Article presenting a scalable integration pattern utilizing OpenStack Swift connections, a feature to be released in Zato 2.0, to connect independent applications in an asynchronous manner.

Let’s say your application receives invoices that need to be distributed to multiple target applications using a cloud storage.

It doesn’t matter how many input channel there are, how many receivers there will be or what the transport protocol and data format are - the approach needs to be generic and re-usable.

Here’s how one would tackle it in Python with Zato ESB and app server.

First using the web-admin, a connection to OpenStack needs to be defined. This particular one uses Rackspace but any OpenStack provider will do.


Note that filling out a form suffices for a pool of clients to be created and made available on all nodes of a Zato cluster, as confirmed in server logs.


Next you need to hot-deploy a service, such as the one below.

# -*- coding: utf-8 -*-

from __future__ import absolute_import, division, print_function, unicode_literals

# Zato
from zato.server.service import List, Service

class InvoiceDispatcher(Service):
    name = 'invoice.dispatcher'

    class SimpleIO:
        input_required = (List('target'),)

    def handle(self):

        # Grab a connection wrapper
        conn =['Invoice Dispatcher'].conn

        # Fetch a client for that connection
        with conn.client() as client:

            # Iterate over targets and store the invoice in the cloud
            for target in
                client.put_object(target, 'Invoice', self.request.raw_request)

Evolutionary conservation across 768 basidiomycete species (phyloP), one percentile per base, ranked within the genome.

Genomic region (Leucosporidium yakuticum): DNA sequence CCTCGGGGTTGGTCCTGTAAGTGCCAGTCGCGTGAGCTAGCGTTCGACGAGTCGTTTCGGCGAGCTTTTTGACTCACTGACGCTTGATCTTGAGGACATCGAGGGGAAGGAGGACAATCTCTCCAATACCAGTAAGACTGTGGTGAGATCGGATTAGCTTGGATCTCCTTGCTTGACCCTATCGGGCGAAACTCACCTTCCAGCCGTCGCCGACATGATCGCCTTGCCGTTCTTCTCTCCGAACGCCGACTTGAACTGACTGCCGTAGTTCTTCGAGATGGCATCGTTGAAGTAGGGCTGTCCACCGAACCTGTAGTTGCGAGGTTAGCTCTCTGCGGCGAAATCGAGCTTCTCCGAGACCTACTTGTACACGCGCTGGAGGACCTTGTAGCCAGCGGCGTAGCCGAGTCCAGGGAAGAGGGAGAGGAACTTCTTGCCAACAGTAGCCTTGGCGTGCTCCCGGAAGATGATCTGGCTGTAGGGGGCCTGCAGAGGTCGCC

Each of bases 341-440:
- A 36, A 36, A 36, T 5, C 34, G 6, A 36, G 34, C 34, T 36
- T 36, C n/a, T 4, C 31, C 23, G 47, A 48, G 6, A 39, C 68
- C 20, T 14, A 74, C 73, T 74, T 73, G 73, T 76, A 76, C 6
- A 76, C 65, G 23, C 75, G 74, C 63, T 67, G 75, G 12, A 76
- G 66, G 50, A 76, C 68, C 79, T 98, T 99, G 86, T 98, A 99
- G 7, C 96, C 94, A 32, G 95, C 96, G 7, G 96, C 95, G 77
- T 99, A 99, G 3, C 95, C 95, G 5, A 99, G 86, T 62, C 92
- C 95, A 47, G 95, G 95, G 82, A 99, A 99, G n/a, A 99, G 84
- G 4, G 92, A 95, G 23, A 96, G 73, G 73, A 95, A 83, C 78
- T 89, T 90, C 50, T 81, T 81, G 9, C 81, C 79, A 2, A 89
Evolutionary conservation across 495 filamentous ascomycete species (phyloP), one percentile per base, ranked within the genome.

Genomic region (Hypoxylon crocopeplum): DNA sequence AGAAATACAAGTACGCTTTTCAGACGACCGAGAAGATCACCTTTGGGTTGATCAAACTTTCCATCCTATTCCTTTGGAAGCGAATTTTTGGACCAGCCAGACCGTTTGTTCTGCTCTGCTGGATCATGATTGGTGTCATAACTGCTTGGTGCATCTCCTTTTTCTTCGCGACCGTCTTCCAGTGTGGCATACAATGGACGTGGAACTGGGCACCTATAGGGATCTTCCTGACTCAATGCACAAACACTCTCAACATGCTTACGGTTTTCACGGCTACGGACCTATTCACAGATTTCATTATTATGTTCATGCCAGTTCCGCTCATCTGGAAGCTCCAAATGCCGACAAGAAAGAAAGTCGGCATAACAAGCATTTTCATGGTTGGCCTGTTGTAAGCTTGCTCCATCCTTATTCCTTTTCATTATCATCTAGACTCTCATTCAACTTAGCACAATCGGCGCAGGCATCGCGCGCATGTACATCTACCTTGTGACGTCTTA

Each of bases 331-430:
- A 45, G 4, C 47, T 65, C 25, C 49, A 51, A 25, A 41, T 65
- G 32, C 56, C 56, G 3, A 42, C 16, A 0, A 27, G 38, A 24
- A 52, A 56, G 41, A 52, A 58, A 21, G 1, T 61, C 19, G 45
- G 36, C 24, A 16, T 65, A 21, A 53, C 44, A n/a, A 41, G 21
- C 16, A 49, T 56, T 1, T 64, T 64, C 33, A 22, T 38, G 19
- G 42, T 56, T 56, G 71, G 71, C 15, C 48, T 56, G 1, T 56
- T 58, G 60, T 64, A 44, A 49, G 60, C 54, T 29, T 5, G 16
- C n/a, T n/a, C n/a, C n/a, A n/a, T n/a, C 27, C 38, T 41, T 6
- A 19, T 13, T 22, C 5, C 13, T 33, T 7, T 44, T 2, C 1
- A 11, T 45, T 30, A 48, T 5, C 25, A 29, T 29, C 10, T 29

Note the use of SimpleIO - this is a declarative syntax for expressing requests and responses independent of how the data is transported, in query string parameters, JSON, XML or SOAP.

This service expects a list of elements called ’target’ to be provided on input. In the article, the list will be produced using the query string but it could have been any other source as well and the service wouldn’t care as long as they were available on input.

Once a service has been deployed a JSON channel is needed, again filling out a form is enough.


And that’s it. That’s the whole of it. You can now invoke the service over HTTP with JSON/XML/SOAP, AMQP, ZeroMQ or perhaps WebSphere MQ, including JMS.

The trick is - no code changes would have been ever required, the same service can handle multiple channels or target applications without ever touching the code. Everything is a matter of configuration and the service itself is re-usable in many contexts (R in IRA of Interesting, Reusable and Atomic).

Likewise, if one day you decide to change the OpenStack provider no code changes will be needed - filling out a form with new credentials would be enough. The changes will propagate throughout the whole cluster with no restarts, unless your deployment methodology needs them.

For clarity’s sake, curl will now be used to invoke the newly deployed service but the same would have been achieved if say, AMQP with XML had been used instead of curl with JSON ..

$ curl "localhost:11223/invoice.dispatcher?target=CRM&target=Billing" -d '{"id":"123"}'

.. and the result in OpenStack-based Rackspace Cloud Files is ..


Note that GUI is not the only way to configure Zato - everything the GUI does is always available through command line, enmasse, and the admin API so while being a powerful ally web-admin is not the only way for managing Zato clusters.

Regardless of the config method, no restarts are required unless you need them - everything can be always reconfigured on fly.

The next instalment will cover the other side of the story - means to receive requests over cloud connections sent by other applications connecting to Zato-based solutions.